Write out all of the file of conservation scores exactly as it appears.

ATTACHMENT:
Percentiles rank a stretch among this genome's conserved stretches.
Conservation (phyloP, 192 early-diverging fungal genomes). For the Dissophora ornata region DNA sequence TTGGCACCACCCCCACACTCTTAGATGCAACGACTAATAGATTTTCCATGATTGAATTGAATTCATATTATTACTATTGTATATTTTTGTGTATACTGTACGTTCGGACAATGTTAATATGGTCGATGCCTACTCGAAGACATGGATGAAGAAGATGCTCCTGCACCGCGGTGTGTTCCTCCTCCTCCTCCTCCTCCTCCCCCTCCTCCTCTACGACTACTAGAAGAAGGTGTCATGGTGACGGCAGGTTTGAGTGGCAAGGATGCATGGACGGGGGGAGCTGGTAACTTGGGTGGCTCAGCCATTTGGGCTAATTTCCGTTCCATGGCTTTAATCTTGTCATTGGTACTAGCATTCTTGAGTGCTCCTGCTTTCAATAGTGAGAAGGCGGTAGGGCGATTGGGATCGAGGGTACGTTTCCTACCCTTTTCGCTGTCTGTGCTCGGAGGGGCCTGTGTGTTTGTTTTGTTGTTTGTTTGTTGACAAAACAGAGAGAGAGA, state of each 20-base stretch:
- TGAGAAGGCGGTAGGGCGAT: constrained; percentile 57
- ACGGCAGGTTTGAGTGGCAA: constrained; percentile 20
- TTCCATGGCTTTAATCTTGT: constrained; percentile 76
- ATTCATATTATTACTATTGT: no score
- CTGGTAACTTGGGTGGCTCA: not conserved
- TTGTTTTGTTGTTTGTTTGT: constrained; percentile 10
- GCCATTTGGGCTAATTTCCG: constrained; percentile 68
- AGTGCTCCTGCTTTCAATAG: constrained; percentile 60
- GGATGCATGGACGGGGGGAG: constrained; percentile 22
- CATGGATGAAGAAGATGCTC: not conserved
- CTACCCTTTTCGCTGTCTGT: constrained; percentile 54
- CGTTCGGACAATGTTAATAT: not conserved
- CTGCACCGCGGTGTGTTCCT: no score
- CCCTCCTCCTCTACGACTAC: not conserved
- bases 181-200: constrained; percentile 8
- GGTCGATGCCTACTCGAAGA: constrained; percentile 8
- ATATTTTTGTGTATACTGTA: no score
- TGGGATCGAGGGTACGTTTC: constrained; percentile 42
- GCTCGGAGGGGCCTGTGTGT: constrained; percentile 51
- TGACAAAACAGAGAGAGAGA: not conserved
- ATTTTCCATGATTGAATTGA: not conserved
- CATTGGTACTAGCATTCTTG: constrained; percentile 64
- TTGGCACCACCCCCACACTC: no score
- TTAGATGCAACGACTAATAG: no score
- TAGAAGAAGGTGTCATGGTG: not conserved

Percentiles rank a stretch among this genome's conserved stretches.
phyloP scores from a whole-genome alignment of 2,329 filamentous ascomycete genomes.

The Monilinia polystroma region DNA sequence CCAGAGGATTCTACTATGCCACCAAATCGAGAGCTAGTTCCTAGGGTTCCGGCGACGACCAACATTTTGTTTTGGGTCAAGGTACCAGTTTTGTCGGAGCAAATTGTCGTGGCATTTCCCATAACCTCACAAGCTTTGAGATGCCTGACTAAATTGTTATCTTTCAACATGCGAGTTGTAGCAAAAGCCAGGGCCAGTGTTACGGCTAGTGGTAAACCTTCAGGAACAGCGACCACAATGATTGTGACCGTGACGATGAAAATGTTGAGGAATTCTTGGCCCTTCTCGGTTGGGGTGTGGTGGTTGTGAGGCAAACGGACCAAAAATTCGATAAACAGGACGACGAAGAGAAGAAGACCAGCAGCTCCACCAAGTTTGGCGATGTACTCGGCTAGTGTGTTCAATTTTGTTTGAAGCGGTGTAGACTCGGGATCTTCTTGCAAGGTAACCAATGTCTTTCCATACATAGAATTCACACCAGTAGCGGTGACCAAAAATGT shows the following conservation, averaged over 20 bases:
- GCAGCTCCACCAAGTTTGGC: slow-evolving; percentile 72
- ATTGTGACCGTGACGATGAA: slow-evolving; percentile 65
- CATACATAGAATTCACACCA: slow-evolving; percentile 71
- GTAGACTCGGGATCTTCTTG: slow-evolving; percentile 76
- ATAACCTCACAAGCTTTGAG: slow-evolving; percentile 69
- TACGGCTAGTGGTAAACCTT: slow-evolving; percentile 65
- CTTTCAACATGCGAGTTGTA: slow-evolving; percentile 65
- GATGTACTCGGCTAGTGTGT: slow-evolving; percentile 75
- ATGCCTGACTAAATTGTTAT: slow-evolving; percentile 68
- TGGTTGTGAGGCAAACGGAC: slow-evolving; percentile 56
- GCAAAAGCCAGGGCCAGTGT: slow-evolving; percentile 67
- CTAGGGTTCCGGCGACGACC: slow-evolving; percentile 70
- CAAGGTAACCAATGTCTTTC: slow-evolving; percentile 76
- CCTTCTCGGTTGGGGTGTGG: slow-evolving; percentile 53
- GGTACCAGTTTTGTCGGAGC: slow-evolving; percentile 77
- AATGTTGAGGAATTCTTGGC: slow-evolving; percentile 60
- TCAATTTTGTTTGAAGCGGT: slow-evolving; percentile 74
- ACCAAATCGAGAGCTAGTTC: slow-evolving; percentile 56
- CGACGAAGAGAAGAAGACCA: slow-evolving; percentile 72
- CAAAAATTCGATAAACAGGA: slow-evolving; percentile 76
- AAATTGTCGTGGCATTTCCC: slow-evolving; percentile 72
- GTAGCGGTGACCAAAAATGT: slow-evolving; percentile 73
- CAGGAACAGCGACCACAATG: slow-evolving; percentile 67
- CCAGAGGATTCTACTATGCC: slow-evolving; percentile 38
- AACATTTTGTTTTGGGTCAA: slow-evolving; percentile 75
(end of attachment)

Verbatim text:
Percentiles rank a stretch among this genome's conserved stretches.
Conservation (phyloP, 192 early-diverging fungal genomes). For the Dissophora ornata region DNA sequence TTGGCACCACCCCCACACTCTTAGATGCAACGACTAATAGATTTTCCATGATTGAATTGAATTCATATTATTACTATTGTATATTTTTGTGTATACTGTACGTTCGGACAATGTTAATATGGTCGATGCCTACTCGAAGACATGGATGAAGAAGATGCTCCTGCACCGCGGTGTGTTCCTCCTCCTCCTCCTCCTCCTCCCCCTCCTCCTCTACGACTACTAGAAGAAGGTGTCATGGTGACGGCAGGTTTGAGTGGCAAGGATGCATGGACGGGGGGAGCTGGTAACTTGGGTGGCTCAGCCATTTGGGCTAATTTCCGTTCCATGGCTTTAATCTTGTCATTGGTACTAGCATTCTTGAGTGCTCCTGCTTTCAATAGTGAGAAGGCGGTAGGGCGATTGGGATCGAGGGTACGTTTCCTACCCTTTTCGCTGTCTGTGCTCGGAGGGGCCTGTGTGTTTGTTTTGTTGTTTGTTTGTTGACAAAACAGAGAGAGAGA, state of each 20-base stretch:
- TGAGAAGGCGGTAGGGCGAT: constrained; percentile 57
- ACGGCAGGTTTGAGTGGCAA: constrained; percentile 20
- TTCCATGGCTTTAATCTTGT: constrained; percentile 76
- ATTCATATTATTACTATTGT: no score
- CTGGTAACTTGGGTGGCTCA: not conserved
- TTGTTTTGTTGTTTGTTTGT: constrained; percentile 10
- GCCATTTGGGCTAATTTCCG: constrained; percentile 68
- AGTGCTCCTGCTTTCAATAG: constrained; percentile 60
- GGATGCATGGACGGGGGGAG: constrained; percentile 22
- CATGGATGAAGAAGATGCTC: not conserved
- CTACCCTTTTCGCTGTCTGT: constrained; percentile 54
- CGTTCGGACAATGTTAATAT: not conserved
- CTGCACCGCGGTGTGTTCCT: no score
- CCCTCCTCCTCTACGACTAC: not conserved
- bases 181-200: constrained; percentile 8
- GGTCGATGCCTACTCGAAGA: constrained; percentile 8
- ATATTTTTGTGTATACTGTA: no score
- TGGGATCGAGGGTACGTTTC: constrained; percentile 42
- GCTCGGAGGGGCCTGTGTGT: constrained; percentile 51
- TGACAAAACAGAGAGAGAGA: not conserved
- ATTTTCCATGATTGAATTGA: not conserved
- CATTGGTACTAGCATTCTTG: constrained; percentile 64
- TTGGCACCACCCCCACACTC: no score
- TTAGATGCAACGACTAATAG: no score
- TAGAAGAAGGTGTCATGGTG: not conserved

Percentiles rank a stretch among this genome's conserved stretches.
phyloP scores from a whole-genome alignment of 2,329 filamentous ascomycete genomes.

The Monilinia polystroma region DNA sequence CCAGAGGATTCTACTATGCCACCAAATCGAGAGCTAGTTCCTAGGGTTCCGGCGACGACCAACATTTTGTTTTGGGTCAAGGTACCAGTTTTGTCGGAGCAAATTGTCGTGGCATTTCCCATAACCTCACAAGCTTTGAGATGCCTGACTAAATTGTTATCTTTCAACATGCGAGTTGTAGCAAAAGCCAGGGCCAGTGTTACGGCTAGTGGTAAACCTTCAGGAACAGCGACCACAATGATTGTGACCGTGACGATGAAAATGTTGAGGAATTCTTGGCCCTTCTCGGTTGGGGTGTGGTGGTTGTGAGGCAAACGGACCAAAAATTCGATAAACAGGACGACGAAGAGAAGAAGACCAGCAGCTCCACCAAGTTTGGCGATGTACTCGGCTAGTGTGTTCAATTTTGTTTGAAGCGGTGTAGACTCGGGATCTTCTTGCAAGGTAACCAATGTCTTTCCATACATAGAATTCACACCAGTAGCGGTGACCAAAAATGT shows the following conservation, averaged over 20 bases:
- GCAGCTCCACCAAGTTTGGC: slow-evolving; percentile 72
- ATTGTGACCGTGACGATGAA: slow-evolving; percentile 65
- CATACATAGAATTCACACCA: slow-evolving; percentile 71
- GTAGACTCGGGATCTTCTTG: slow-evolving; percentile 76
- ATAACCTCACAAGCTTTGAG: slow-evolving; percentile 69
- TACGGCTAGTGGTAAACCTT: slow-evolving; percentile 65
- CTTTCAACATGCGAGTTGTA: slow-evolving; percentile 65
- GATGTACTCGGCTAGTGTGT: slow-evolving; percentile 75
- ATGCCTGACTAAATTGTTAT: slow-evolving; percentile 68
- TGGTTGTGAGGCAAACGGAC: slow-evolving; percentile 56
- GCAAAAGCCAGGGCCAGTGT: slow-evolving; percentile 67
- CTAGGGTTCCGGCGACGACC: slow-evolving; percentile 70
- CAAGGTAACCAATGTCTTTC: slow-evolving; percentile 76
- CCTTCTCGGTTGGGGTGTGG: slow-evolving; percentile 53
- GGTACCAGTTTTGTCGGAGC: slow-evolving; percentile 77
- AATGTTGAGGAATTCTTGGC: slow-evolving; percentile 60
- TCAATTTTGTTTGAAGCGGT: slow-evolving; percentile 74
- ACCAAATCGAGAGCTAGTTC: slow-evolving; percentile 56
- CGACGAAGAGAAGAAGACCA: slow-evolving; percentile 72
- CAAAAATTCGATAAACAGGA: slow-evolving; percentile 76
- AAATTGTCGTGGCATTTCCC: slow-evolving; percentile 72
- GTAGCGGTGACCAAAAATGT: slow-evolving; percentile 73
- CAGGAACAGCGACCACAATG: slow-evolving; percentile 67
- CCAGAGGATTCTACTATGCC: slow-evolving; percentile 38
- AACATTTTGTTTTGGGTCAA: slow-evolving; percentile 75